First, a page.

An unintended consequence of program implementation was more screening duplication. Stakeholders reported that the ease of access and ubiquitous distribution of FIT led to some waste of fecal test kits and also to some over-screening. This finding is a downside to the benefit of achieving high screening rates by using multimodal reminders. PCPs and health plan managers reported that some patients received several kits at different points of care, because of electronic alerts indicating that he/she was overdue for screening. Those with low screening adherence would sometimes lose kits or would keep more than one at home, incomplete. Prior studies have targeted non-adherent patients by employing tailored navigation through telephone outreach by a nurse or medical assistant, though success of this approach has been variable, and widespread implementation would need to consider cost-benefit tradeoffs [48,49]. Screening overuse stemmed from patients who were willing to screen whenever prompted, sometimes completing more than one kit per year, or completing a colonoscopy less than 10 years after a prior negative colonoscopy. Stakeholders reported that incomplete documentation in the EMR of prior colonoscopy outside the health plan contributed to over-screening of this nature, which has been a previously reported challenge in other systems . In theory, additional clinical alerts [45,50-54] at the point of ordering a fecal test kit would address both the duplication in fecal test kits and inadequate documentation of prior colonoscopy. However, computer-alert “fatigue” should be a consideration in implementing additional electronic prompting and oversight. Previous research has shown that complex clinical decision support initiatives to support CRC screening can result in a subsequent decline in quality outcomes due to this phenomenon .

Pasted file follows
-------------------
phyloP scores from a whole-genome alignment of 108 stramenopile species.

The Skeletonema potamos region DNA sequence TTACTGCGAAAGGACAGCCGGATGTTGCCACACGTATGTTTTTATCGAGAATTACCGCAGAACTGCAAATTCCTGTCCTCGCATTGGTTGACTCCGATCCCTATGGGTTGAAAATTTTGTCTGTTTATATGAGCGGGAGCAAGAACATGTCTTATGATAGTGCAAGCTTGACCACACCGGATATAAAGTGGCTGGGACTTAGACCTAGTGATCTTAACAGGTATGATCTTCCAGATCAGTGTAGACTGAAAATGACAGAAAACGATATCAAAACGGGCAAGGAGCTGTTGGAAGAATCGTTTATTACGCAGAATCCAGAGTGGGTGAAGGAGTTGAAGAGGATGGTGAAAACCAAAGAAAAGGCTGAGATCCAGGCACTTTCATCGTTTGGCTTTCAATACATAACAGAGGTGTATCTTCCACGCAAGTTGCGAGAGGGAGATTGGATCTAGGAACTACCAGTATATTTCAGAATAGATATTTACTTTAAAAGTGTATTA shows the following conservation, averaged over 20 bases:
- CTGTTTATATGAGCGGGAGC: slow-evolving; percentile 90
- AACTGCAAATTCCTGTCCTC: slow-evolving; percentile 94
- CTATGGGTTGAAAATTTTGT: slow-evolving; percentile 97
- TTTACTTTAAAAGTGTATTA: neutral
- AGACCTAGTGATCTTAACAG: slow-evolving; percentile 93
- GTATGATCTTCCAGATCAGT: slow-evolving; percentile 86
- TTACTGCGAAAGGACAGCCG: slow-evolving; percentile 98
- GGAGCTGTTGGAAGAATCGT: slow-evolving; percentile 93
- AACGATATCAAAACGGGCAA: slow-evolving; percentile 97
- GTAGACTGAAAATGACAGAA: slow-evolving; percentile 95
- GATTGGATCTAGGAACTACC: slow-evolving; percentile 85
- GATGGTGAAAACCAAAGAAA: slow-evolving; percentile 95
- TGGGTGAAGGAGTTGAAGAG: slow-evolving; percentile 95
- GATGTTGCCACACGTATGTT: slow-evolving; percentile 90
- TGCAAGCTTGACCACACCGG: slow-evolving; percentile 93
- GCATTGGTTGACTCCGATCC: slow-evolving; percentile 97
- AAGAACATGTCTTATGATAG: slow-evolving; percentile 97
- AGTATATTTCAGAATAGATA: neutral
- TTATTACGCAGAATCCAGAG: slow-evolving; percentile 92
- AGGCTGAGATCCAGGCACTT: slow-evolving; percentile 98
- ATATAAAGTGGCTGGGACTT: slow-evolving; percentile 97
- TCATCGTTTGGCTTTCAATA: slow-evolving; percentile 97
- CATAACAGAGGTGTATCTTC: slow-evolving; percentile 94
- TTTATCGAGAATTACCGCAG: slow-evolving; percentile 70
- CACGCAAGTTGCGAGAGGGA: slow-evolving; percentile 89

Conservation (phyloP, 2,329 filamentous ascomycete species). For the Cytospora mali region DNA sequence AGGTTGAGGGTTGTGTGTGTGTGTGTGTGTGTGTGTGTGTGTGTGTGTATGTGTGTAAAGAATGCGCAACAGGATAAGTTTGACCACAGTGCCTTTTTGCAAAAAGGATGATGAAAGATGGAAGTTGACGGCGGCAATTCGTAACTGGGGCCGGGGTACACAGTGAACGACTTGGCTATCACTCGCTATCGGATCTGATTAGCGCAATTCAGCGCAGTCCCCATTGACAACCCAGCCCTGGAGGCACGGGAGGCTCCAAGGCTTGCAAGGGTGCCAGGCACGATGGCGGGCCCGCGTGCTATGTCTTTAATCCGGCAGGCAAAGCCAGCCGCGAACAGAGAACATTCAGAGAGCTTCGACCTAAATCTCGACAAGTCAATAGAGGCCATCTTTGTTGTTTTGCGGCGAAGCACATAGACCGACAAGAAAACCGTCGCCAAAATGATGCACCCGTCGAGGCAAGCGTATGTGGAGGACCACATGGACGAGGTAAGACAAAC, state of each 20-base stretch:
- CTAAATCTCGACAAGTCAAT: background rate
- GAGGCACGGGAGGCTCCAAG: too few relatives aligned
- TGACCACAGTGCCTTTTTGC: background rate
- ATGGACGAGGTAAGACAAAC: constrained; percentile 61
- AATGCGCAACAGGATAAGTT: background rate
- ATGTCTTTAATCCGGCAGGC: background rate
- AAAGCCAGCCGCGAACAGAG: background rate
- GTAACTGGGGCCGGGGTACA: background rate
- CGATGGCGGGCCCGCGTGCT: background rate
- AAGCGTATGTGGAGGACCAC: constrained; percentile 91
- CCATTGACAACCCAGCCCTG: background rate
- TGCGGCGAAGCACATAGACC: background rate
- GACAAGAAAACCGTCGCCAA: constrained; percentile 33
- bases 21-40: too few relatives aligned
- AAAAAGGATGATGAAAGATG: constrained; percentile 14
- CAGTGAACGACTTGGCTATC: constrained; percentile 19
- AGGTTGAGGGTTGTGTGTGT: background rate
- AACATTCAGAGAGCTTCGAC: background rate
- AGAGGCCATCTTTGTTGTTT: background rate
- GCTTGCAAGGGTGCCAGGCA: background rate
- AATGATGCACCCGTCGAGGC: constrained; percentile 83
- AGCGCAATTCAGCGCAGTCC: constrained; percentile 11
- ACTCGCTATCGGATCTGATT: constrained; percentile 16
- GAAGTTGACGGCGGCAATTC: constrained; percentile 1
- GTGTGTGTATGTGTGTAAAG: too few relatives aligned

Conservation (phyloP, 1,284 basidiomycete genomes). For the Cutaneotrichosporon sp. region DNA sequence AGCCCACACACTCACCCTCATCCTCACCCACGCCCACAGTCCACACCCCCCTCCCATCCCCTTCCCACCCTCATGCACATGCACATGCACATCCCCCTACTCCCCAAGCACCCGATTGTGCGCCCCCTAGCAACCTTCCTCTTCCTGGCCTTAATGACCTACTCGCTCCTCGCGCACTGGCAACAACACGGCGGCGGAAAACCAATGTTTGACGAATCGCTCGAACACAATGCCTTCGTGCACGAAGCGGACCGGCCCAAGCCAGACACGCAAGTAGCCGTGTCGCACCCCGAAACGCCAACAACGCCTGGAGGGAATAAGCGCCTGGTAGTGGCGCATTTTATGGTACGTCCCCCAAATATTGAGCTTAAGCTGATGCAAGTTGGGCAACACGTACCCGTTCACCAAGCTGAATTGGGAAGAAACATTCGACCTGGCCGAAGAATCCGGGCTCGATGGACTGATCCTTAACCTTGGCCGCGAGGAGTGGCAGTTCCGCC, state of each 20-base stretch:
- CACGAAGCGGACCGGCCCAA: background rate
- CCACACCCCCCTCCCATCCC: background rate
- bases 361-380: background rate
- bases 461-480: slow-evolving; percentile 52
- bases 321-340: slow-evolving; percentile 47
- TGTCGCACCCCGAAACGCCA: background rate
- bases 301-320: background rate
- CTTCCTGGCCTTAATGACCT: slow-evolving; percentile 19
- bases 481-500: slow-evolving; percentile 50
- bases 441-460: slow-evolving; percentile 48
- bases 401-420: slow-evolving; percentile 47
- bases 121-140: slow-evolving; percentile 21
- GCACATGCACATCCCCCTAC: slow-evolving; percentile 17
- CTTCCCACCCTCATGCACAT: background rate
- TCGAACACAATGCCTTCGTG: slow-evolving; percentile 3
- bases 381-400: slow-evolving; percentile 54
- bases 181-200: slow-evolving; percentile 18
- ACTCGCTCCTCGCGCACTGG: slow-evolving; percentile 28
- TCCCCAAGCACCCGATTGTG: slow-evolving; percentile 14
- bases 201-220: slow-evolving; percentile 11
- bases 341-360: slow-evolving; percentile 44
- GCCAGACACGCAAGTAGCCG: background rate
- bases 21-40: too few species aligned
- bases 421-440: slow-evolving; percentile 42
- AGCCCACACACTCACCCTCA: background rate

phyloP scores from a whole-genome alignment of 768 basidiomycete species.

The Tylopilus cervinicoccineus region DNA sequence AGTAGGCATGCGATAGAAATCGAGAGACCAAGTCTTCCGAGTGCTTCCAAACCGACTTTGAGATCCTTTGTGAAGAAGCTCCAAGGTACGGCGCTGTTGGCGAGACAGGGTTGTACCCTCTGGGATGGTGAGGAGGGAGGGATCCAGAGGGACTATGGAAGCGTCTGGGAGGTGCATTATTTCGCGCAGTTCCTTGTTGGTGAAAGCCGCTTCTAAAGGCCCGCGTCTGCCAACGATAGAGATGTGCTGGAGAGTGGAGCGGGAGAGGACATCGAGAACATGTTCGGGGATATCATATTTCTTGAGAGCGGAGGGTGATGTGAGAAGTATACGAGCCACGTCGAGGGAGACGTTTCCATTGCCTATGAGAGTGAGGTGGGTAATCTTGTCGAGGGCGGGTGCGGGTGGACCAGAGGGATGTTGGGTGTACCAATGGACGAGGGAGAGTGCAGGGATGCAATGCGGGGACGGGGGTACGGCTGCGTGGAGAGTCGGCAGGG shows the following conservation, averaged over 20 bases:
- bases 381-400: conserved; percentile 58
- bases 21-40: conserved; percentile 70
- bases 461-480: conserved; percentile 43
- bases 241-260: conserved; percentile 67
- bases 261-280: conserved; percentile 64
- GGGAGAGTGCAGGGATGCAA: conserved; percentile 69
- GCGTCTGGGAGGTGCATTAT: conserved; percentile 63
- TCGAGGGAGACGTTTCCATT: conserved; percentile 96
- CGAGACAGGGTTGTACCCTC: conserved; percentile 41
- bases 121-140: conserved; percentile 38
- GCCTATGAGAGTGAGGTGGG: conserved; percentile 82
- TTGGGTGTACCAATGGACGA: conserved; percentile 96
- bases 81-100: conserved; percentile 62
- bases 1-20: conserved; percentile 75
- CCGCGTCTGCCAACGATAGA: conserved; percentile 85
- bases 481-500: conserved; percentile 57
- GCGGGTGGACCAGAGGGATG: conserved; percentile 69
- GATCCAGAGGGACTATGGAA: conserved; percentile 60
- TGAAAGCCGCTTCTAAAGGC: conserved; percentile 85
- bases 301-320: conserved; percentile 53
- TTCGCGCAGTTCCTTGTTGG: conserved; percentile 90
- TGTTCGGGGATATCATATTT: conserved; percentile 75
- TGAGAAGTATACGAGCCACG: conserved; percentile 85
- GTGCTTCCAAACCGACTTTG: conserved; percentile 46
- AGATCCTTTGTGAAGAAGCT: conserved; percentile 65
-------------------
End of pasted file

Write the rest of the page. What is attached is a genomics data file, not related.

Lastly, in spite of the focus of the program being fecal tests, stakeholders at all levels discussed the ongoing need to expand colonoscopy resources, namely, increasing the number of endoscopists and the dedicated facilities and staff for offering this procedure. Both administrators and specialists had concerns about limitations in colonoscopy resources, and how the organization should manage these resources while still offering screening to all eligible patients. Resource constraints are likely to remain an ongoing concern in colorectal cancer screening programs [56,57].
Limitations and strengths